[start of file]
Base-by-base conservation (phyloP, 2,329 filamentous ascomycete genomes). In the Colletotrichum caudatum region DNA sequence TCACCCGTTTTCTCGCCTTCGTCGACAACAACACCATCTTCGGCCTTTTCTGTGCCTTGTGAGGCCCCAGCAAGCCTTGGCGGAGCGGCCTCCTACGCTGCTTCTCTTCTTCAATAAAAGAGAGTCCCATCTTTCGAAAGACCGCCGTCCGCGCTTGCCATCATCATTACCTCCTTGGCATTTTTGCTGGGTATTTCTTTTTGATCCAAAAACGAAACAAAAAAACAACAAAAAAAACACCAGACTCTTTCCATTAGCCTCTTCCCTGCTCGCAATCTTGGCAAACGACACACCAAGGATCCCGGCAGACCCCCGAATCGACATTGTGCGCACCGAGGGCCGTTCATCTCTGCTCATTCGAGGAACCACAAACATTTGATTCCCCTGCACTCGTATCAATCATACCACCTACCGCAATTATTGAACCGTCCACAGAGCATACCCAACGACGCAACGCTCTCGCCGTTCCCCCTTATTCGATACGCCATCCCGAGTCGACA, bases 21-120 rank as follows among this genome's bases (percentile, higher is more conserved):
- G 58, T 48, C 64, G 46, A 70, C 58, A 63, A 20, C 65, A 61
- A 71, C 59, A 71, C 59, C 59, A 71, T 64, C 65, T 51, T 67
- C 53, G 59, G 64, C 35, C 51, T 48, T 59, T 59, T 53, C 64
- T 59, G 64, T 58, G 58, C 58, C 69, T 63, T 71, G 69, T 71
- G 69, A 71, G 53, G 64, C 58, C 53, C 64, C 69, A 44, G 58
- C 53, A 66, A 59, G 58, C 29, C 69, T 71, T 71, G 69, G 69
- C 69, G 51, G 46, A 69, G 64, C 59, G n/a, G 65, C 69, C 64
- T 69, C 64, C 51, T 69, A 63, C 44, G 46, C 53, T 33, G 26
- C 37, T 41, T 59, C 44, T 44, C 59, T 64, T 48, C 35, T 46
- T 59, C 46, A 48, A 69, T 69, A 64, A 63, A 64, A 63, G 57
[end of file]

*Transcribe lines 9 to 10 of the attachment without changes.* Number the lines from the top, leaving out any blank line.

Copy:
- T 69, C 64, C 51, T 69, A 63, C 44, G 46, C 53, T 33, G 26
- C 37, T 41, T 59, C 44, T 44, C 59, T 64, T 48, C 35, T 46